Turkish Deputy Prime Minister Bülent Ar?nç has said Turkish and Israeli officials will meet next week to work out the amount of compensation to be paid to the victims of a raid on a Gaza-bound flotilla that killed eight Turks and a Turkish-American in 2010.

Israel apologized for the botched raid last week and agreed to compensate the injured and relatives of the dead.

Turkey accepted the apology but said it wanted to ensure the victims were compensated and Israel remained committed to the easing of restrictions of goods entering Gaza before restoring full diplomatic relations.

In response to a question on the compensation issue, Ar?nç told reporters on Friday that an Israeli delegation will arrive in Turkey next week to work out the amount of the compensation. He earlier told journalists that the sides agreed to establish a joint high-level committee.

The date and venue of the talks as well as the identities of those making up the Turkish and Israeli delegations are not yet clear.

Ar?nç also commented on contradictory media reports on the amount to be paid by Israel, describing them as “laughable.”

“Everyone is talking about a different amount. They are not accurate. I request that everyone not utter a word concerning the amount of the compensation to avoid disappointment in the future,” he stated, adding that it is a matter of law that should be discussed by jurists.

Citing Turkish sources, Israeli daily Haaretz stated that the full amount to be paid by Israel is still unknown, but is “tens of millions of dollars.” However, Israeli news portal Ynetnews later stated that a joint committee will discuss the compensation issue soon since Turkey demands that Israel pay $1 million to the families of each of the nine victims and Israel is willing to pay only $100,000. The report further said Israel reportedly suggested paying the same amount paid by the Turkish army to the families of its fallen soldiers, TL 125,000, or around $70,000.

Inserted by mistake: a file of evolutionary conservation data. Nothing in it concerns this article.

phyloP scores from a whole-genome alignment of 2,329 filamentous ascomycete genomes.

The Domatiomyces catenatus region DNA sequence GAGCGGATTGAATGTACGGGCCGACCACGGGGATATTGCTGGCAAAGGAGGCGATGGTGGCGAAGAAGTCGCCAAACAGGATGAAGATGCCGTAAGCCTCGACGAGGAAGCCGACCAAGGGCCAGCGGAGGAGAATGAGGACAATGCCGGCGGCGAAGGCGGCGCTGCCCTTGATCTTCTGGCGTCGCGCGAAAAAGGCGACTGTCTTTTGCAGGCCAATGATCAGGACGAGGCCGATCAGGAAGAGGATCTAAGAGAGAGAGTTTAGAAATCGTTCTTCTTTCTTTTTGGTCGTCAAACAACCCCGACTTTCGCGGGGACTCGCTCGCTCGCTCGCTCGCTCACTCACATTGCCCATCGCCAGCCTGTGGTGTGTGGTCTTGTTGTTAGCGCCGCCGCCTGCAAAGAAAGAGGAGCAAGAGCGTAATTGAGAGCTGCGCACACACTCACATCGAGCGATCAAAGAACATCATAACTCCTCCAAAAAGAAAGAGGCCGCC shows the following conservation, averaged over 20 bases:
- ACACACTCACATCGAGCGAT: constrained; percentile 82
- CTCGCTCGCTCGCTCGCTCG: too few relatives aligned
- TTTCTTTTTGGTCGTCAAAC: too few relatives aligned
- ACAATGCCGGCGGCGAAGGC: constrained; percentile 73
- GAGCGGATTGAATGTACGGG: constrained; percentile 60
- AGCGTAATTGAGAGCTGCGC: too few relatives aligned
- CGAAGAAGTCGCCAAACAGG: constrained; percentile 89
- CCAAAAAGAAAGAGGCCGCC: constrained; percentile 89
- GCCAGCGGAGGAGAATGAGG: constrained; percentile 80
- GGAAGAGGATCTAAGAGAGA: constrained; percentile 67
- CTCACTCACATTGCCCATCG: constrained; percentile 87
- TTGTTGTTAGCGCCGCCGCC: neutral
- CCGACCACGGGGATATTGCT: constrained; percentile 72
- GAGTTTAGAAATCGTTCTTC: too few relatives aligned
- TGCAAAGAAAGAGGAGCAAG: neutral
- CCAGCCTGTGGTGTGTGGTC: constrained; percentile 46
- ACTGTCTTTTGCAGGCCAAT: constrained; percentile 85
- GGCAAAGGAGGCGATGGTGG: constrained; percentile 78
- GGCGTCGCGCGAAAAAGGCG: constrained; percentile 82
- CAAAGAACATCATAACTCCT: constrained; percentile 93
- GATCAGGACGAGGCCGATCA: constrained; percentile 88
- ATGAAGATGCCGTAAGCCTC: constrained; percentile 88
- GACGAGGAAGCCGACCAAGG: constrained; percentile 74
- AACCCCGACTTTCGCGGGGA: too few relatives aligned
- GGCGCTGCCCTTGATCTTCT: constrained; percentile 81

Israel’s apology ended the almost three-year rift between the former allies. In order to mend ties, Ankara had three demands of Tel Aviv: an official apology from Israel for the 2010 Mavi Marmara raid, reparations for the families of the passengers killed on the ship and the lifting of the blockade on Gaza. After the announcement, Turkish Prime Minister Recep Tayyip Erdo?an, who welcomed the apology, said Israel had met Turkey’s demands to apologize for the killings of Turks and the payment of compensation to the families of the victims. Israel, however, says the deal with the Turks does not require an end to the Gaza blockade. A senior Israeli official said on Sunday that his country did not commit to ending its Gaza blockade as part of the reconciliation with Turkey and could clamp down even harder on the Palestinian enclave if security is threatened.

source: http://www.todayszaman.com